The Shack, written by William P. Young and adapted to film in 2017 by Lionsgate media, tells the story of a man named Mackenzie who loses his daughter to a brutal murderer. In his grief, he is later summoned to the shack in which his daughter died by the Holy Trinity manifesting themselves as a black woman, a mid-eastern man, and an Asian woman. The film attempts to provide a Christian understanding of how human suffering and evil can exist when an all-powerful beneficent God exists. However, it ultimately fails to provide either a Biblical or comprehensive solution to the problem it addresses.
I promise you that the title isn’t meant to be clickbait. Anxiety is a very real thing that we feel as human beings, and the Scriptures are replete with comforts and corrections for us in our worries. Rather what I mean by “nobody struggles with anxiety” is that an individual’s battle against anxiety is never a war against anxiety particularly. They may feel anxiety and that anxiety may produce a great deal of pain in their hearts, but anxiety is always a product of some greater issue. Continue reading Nobody Struggles With Anxiety
Today I want to address that which is both a highly neglected Christian responsibility and a highly underappreciated Christian privilege. The exhortation from Scripture goes as follows:
“Remember the prisoners, as though in prison with them, and those who are ill-treated, since you yourselves also are in the body.” Hebrews 13:3
Todays topic is something we can all relate to: suffering. We have all suffered in one way or another–a physical illness, a death in the family, or even persecution for being a Christian. In the gospel of John, we find examples of each of these. I want to examine an account of each, and glean insight from the narrative as to why we go through hardships, and how God can still shine through our darkness. Continue reading God’s Glory Through Suffering: A Case Study in the Gospel of John
One popular question many Christians ask is, “Does God answer the prayers of unbelievers?” Sincere men and women of all religions attempt to communicate with their god in one way or another. We may readily affirm that God does not let these people into heaven because they follow idols, but does He at least lend them a hand? The Bible has the answer to these and similar questions, but it may not be the answer we’d like. Continue reading Does God Hear the Prayers of Unbelievers?
It could be argued that Paul was the first bivocational minister. We know from a few accounts that he worked on the side as a tent maker (Acts 18:3; 20:34). Other times he received gifts from one church to support him while planting another (2 Cor 11:8-9). Note however that he never had to! In 1 Corinthians 9 he lays down the theological basis for paying pastors and states that as an apostle he had every right to be paid. However, he chose to lay that right aside for the sake of the churches. Continue reading Paul: A Model for Bivocational Pastors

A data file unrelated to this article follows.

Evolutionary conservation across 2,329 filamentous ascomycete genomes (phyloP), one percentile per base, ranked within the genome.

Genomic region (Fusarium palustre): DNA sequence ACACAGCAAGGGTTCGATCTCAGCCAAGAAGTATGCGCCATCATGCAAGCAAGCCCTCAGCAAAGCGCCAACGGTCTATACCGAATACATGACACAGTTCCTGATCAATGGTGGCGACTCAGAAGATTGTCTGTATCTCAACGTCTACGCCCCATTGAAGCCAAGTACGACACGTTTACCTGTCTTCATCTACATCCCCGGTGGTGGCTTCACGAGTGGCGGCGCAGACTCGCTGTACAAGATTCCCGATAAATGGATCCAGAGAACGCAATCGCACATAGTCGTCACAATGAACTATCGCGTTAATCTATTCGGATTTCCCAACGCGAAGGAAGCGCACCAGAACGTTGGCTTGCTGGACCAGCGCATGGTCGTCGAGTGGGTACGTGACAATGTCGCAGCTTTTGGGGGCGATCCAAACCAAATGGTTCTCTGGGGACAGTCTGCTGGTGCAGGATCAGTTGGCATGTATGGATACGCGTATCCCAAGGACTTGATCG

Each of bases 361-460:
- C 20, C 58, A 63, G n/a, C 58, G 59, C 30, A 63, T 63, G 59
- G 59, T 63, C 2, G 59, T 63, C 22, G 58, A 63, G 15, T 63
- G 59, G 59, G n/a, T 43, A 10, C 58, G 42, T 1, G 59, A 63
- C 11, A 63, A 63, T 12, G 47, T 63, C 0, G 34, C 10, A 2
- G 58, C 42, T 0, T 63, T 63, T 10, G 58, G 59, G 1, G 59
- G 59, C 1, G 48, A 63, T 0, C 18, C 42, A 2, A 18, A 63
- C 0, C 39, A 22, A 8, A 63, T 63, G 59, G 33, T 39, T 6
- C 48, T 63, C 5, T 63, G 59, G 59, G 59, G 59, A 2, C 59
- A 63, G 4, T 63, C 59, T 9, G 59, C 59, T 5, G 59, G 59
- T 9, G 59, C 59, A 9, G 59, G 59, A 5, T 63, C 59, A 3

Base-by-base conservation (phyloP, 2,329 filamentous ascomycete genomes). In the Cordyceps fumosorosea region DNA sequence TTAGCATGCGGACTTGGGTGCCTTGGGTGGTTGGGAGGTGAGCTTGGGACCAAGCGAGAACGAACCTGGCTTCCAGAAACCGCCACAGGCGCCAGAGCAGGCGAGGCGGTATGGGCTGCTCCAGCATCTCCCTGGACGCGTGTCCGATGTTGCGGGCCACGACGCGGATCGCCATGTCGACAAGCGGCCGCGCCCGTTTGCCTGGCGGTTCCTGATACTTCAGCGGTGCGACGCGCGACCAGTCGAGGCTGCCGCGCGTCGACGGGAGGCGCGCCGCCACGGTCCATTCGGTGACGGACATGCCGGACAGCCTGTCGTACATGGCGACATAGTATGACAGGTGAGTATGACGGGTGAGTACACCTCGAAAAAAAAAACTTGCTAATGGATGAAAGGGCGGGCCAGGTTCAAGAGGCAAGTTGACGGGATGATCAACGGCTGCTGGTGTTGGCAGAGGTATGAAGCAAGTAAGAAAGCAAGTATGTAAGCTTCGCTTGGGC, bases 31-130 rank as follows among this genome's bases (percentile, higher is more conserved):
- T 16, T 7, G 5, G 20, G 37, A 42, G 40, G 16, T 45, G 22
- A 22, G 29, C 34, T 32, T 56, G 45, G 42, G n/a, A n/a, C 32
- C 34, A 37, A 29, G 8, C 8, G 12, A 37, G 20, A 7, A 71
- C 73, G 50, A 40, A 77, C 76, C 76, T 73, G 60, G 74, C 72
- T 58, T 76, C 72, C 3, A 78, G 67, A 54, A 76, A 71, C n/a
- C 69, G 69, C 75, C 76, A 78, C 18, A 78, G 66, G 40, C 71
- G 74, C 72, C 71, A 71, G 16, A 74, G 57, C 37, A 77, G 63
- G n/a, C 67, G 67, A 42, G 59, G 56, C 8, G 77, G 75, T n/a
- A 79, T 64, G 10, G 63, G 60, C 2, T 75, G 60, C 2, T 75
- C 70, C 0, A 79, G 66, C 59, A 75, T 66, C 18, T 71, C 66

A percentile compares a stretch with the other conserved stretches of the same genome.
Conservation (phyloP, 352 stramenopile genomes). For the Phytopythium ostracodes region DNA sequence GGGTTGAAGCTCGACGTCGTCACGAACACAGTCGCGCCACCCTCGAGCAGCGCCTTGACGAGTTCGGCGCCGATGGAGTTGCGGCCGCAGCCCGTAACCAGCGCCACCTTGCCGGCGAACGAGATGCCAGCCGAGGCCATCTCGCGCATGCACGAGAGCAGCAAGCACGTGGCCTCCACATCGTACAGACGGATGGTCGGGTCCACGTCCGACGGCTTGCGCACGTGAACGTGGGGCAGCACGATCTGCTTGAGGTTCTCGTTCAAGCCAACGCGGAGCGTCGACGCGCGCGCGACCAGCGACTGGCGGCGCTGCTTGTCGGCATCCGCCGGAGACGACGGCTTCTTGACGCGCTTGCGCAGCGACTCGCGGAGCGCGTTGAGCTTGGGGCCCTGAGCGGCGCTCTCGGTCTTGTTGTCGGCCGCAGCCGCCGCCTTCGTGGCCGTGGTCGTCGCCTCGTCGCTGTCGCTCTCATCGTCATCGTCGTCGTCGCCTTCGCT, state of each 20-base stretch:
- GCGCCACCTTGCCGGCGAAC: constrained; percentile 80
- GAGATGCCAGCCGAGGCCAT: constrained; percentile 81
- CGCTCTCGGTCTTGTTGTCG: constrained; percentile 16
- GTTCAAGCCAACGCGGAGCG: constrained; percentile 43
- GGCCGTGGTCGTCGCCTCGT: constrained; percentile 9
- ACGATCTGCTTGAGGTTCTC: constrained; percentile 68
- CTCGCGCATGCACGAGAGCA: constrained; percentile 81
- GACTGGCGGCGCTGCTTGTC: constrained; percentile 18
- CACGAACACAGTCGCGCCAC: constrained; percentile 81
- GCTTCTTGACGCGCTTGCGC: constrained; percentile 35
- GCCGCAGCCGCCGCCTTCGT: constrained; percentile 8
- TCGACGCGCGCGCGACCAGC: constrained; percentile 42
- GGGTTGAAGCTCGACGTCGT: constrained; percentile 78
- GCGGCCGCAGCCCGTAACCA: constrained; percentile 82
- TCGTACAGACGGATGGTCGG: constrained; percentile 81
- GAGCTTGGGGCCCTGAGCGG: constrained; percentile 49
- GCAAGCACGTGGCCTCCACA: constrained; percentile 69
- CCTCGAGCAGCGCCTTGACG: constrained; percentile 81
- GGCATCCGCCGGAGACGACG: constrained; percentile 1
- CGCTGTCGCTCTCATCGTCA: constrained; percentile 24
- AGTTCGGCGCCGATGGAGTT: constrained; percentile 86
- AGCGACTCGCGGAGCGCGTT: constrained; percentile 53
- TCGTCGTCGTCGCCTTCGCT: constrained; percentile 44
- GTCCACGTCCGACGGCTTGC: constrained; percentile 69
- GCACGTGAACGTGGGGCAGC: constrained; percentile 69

For am I now seeking the favor of men, or of God? Or am I striving to please men? If I were still trying to please men, I would not be a bond-servant of Christ. (Galatians 1:10)
Just as we have been approved by God to be entrusted with the gospel, so we speak, not as pleasing men, but God who examines our hearts. (1 Thessalonians 2:4)
Paul knew Who his Master was. He opens his letter to the Galatians by saying he was sent out “through Jesus Christ and God the Father” (Gal. 1:1). Paul elsewhere labels his calling a “steward of the mysteries of God” (1 Cor. 4:1), and “an ambassador for Christ” (2 Cor. 5:20). Here in Galatians the term is bond-servant, or better, a slave. This signifies how he belonged to Christ and was under the authority of Christ. Thus, when he preached, he was going to preach how and what his Master told him to preach. Continue reading Does Our Preaching Please God, or Men?
We have seen in the last post that the moral revolution does not have adequate footing on which to stand when it levels its moral charges. We have striven to reframe the debate so that it is no longer stacked against us. Yet embedded in the moral revolution is another contradiction which can be asked as a question: Who, or what, makes a person’s sexuality the way it is? Is it a result of human biology or is it a thing of one’s own determination? Continue reading Reframing the Debate, part 2
With surprising simplicity, the Christian position in favor of the natural family, binary gender roles, and traditional marriage can be reduced to scorn with the labels “hateful, intolerant, homophobic.” The Christian response to these charges has largely been to go on the defensive, endlessly apologizing for any supposed grievances or slip ups in tone or speech. Christians have become paralyzed by self-consciousness and (if we are honest) a silent shame for holding to doctrines which seem so offensive to a watching world. Continue reading Reframing the Debate